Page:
World Bank Keeps Serbian Mine Tender Review Under Wraps

The World Bank has declined BIRN's request to see a copy of the internal review, which gave the controversial mine tender the all clear.

This article is also available in: Bos/Hrv/Srp

The World Bank has stonewalled Balkan Investigative Reporting Network’s attempts to secure the bank’s review of the bidding process carried out by Serbia’s state-owned electricity provider, EPS.

Key points from BIRN’s investigation

The tender became the centre of a media storm after BIRN revealed questions about the Serbian company, Energotehnika Juzna Backa, and its partner, Romanian Ness, which won the contract for 15 million euro to pump out 114 million cubic metres of water from a coal mine.

BIRN’s investigation revealed that although one of the tender requirements was for the bidders to have at least one relevant reference, neither member of the winning consortium had previous experience of pumping large quantities of water.

Energetika Juzna Backa’s previous work was on the electrical infrastructure in Serbia, while Ness is a construction company. The Serbian company’s director, Dragoljub Zbiljic, confirmed to BIRN that his company did not have any experience of pumping large quantities of water.

The investigation also revealed that Zbiljic is on trial for tax evasion in the town of Kragujevac and under investigation for the same charge in the city of Novi Sad.

The investigation also revealed that the consortium not only lacked experience in pumping out water, but did not actually carry out the work for which it was contracted on its own. Instead, it engaged a Dutch company, Van Heck, that carried out crucial  works.

The Dutch company, with unique experience in this field, had offered its services to Serbian officials when floods hit the country in May, but was not contracted in direct negotiations, which Serbian law allows in emergency conditions. 

The article revealed that Serbian Electric Power Industry, EPS, which launched the tender, could have start dewatering sooner if had it chosen the contractor through direct negotiations, as Serbian law allows.

BIRN wrote that the delay of several months while the tender was carried out and while the work started cost Serbia more than 100 million euros for the purchase of import electricity and coal.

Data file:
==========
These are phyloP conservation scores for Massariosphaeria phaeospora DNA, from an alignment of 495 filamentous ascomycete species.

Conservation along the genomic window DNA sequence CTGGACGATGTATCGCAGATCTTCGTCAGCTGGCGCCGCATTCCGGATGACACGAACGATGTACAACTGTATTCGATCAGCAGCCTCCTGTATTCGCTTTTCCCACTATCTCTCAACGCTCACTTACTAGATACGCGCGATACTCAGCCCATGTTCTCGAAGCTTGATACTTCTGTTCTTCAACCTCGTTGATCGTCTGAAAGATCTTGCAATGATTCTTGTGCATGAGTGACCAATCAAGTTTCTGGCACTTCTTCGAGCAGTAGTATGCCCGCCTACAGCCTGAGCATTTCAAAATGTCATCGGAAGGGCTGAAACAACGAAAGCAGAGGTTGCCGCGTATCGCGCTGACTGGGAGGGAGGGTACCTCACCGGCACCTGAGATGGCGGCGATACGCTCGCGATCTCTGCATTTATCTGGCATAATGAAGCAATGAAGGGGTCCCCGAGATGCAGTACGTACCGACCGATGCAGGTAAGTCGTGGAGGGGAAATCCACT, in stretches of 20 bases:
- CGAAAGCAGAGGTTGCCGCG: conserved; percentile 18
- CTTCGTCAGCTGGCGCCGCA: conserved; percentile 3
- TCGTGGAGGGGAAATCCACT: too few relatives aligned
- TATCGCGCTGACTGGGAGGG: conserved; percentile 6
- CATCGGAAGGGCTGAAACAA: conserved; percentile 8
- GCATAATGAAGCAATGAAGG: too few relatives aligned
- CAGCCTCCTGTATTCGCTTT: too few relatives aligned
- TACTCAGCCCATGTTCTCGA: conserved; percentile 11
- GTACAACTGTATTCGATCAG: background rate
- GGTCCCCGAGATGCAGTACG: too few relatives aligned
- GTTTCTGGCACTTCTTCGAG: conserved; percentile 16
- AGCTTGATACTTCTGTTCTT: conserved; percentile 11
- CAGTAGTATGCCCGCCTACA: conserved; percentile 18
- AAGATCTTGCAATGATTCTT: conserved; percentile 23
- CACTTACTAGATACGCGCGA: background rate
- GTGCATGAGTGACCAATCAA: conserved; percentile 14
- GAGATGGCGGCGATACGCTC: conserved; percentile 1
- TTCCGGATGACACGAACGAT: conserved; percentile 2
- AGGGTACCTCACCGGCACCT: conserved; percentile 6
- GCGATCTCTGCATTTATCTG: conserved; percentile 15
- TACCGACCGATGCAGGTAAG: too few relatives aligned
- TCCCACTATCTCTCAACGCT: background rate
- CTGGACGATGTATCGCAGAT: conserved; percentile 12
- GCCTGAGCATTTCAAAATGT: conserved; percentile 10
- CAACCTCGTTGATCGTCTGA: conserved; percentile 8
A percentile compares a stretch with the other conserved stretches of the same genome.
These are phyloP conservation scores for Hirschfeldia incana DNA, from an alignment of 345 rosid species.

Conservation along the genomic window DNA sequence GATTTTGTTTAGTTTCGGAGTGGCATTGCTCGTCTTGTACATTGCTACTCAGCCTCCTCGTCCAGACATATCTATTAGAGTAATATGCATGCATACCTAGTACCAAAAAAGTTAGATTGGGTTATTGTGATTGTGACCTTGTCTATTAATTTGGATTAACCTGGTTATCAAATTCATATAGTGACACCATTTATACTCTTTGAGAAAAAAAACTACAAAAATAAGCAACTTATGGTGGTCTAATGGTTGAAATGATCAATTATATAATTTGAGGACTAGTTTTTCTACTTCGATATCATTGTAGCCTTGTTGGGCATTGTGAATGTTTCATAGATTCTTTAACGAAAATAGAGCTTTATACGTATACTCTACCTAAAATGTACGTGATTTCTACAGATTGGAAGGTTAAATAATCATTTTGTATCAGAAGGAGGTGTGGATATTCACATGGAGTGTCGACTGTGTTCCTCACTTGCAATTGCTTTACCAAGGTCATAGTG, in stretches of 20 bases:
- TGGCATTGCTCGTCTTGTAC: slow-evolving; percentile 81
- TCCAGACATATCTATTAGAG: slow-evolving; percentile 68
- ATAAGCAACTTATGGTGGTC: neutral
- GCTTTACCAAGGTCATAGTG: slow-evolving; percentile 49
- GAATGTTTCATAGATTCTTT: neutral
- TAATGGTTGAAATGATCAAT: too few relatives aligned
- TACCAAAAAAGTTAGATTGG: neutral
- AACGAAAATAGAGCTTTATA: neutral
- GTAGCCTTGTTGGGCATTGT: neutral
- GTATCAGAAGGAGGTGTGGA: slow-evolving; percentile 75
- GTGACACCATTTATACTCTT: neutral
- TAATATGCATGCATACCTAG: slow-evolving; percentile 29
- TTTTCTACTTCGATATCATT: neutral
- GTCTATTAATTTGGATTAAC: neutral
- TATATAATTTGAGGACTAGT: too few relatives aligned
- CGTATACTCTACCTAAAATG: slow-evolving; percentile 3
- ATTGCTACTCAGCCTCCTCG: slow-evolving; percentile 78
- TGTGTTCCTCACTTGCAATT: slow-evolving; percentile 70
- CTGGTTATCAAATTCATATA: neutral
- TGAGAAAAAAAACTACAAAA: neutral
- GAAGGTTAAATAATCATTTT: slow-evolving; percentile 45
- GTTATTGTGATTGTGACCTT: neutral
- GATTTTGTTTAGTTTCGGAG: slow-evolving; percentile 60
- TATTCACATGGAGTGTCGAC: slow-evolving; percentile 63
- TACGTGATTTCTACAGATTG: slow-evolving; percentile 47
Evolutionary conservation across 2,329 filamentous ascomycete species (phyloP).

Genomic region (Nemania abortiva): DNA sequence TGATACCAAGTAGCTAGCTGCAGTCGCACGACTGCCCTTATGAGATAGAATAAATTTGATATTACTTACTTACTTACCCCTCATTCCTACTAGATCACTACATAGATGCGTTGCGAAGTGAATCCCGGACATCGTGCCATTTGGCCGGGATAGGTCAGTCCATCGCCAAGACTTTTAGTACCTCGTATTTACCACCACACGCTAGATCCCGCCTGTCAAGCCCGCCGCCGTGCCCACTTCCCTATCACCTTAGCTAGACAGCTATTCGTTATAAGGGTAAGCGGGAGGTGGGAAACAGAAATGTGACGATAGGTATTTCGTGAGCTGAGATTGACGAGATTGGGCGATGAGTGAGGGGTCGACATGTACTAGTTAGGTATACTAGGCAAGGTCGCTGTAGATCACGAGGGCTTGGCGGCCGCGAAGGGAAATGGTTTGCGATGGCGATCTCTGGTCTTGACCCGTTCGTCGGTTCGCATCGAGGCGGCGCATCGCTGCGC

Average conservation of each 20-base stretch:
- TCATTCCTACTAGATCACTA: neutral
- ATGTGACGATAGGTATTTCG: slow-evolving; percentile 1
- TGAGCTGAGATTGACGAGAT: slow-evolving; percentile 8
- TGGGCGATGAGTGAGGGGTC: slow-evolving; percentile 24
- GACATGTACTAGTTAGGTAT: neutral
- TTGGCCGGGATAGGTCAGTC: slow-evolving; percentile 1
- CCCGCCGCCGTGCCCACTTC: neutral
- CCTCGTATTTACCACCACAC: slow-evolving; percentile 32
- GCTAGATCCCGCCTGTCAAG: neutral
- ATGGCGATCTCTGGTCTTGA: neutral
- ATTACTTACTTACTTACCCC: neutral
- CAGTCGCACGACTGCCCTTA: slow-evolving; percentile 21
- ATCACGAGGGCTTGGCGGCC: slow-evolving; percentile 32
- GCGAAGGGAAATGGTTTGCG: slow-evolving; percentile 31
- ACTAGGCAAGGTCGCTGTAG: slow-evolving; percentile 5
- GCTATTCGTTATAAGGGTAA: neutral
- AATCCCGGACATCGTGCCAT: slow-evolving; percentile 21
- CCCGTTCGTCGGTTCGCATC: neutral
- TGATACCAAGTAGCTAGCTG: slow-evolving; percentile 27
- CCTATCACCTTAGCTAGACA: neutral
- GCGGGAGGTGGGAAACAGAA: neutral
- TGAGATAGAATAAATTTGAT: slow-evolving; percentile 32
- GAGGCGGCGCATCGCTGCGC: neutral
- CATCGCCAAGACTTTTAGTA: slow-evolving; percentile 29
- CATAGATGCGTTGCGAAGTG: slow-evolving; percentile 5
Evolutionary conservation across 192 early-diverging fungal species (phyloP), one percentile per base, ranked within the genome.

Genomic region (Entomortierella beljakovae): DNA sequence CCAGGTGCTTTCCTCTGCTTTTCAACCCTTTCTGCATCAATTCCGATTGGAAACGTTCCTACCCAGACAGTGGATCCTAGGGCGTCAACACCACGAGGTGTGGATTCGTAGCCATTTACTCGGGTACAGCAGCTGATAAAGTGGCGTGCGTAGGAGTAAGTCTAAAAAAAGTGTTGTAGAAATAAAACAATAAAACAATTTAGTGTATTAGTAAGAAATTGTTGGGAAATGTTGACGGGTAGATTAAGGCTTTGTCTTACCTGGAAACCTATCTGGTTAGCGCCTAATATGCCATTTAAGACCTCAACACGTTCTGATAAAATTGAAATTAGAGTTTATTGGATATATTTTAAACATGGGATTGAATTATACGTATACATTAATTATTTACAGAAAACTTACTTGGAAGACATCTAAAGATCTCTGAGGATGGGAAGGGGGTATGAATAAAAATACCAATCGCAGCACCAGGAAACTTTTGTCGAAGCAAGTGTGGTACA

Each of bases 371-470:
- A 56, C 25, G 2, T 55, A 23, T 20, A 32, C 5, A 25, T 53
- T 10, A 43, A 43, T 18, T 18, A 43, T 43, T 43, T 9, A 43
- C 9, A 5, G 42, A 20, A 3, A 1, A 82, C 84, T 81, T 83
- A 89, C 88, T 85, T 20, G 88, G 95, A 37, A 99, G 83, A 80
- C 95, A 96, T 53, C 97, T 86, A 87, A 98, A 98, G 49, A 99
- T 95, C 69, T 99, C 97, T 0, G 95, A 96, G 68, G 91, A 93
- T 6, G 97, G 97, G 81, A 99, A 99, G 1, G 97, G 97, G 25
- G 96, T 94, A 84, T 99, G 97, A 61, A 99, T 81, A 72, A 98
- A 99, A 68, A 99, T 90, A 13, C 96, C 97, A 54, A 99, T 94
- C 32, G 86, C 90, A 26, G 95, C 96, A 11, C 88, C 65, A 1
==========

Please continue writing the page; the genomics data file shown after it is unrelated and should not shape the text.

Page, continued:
The network contacted several Serbian institutions, querying the tender and the choice of the bidders that were contracted, but they declined to answer.

On December 23 and 25, when BIRN contacted the World Bank office in Belgrade to get more information on the companies that won the tender, a spokesperson directed journalists to EPS as the source of information.

Click here to see full article in English. This text is a literal translation into English of the original in Serbian which has not been edited or adapted in any way to suit an English-language readership.

The project to empty flood water from the Tamnava mine, funded by the Washington-based organisation, was awarded to a consortium of two companies which had no relevant experience and whose one of directors is on trial for tax evasion.

Concerns about the process were first raised in an investigation published by BIRN on January 8, which has been denounced by Serbian Prime Minister Aleksandar Vucic and by sections of the press.

On January 9, Vucic branded BIRN journalists “liars”.

He did not address the specific concerns about the story. Pro-government publications have meanwhile branded BIRN – an NGO – as “racketeers”, “lobbyists,” “a foreign agency,” “spies,” and “a journalistic mafia”.

The World Bank added to the controversy when Vesna Kostic, its spokeswoman for Serbia, effectively rubbished BIRN’s reporting on January 12.

She previously told state news agency Tanjug on January 12, that the bank’s experts had conducted an analysis of the tender that was “more comprehensive than in any previous project funded in Serbia”.  

Internal Bank documents mention a “review” of the tender procedures.

“My colleagues looked at all decisions, all procedures and established that everything was done in accordance with Serbian regulations,” Kostic also told the Serbian public broadcaster, RTS, on January 12.

When BIRN asked Bank headquarters on January 12 for a copy of a review of the tender process, and requested clarification on many points, a spokeswoman replied: “I can confirm that the procurement was conducted according to Serbian Public Procurement law.

“Because this project is an emergency operation, the World Bank agreed to consider financing the dewatering activity as carried out according to Serbian Public Procurement law.

“Regarding your questions about the bidding process and the selection of a contractor, please refer to EPS [the Electric Power Industry] for those questions and for your request to discuss the details of the tender procedure as EPS is the implementing agency for the project.”

Further requests for her to release a copy of the review have to date been ignored.

BIRN has also approached several directors of the World Bank Board, urging them to accelerate the process of releasing information.

The tender for “dewatering” the mine was finalised in August, before the World Bank and Serbia signed an agreement in October, in which a World Bank loaned 23 million euros for the job.

Tamnava mine, one of the most important mines in Serbia, was flooded in May as the country faced flash foods.


This article is also available in: Bos/Hrv/Srp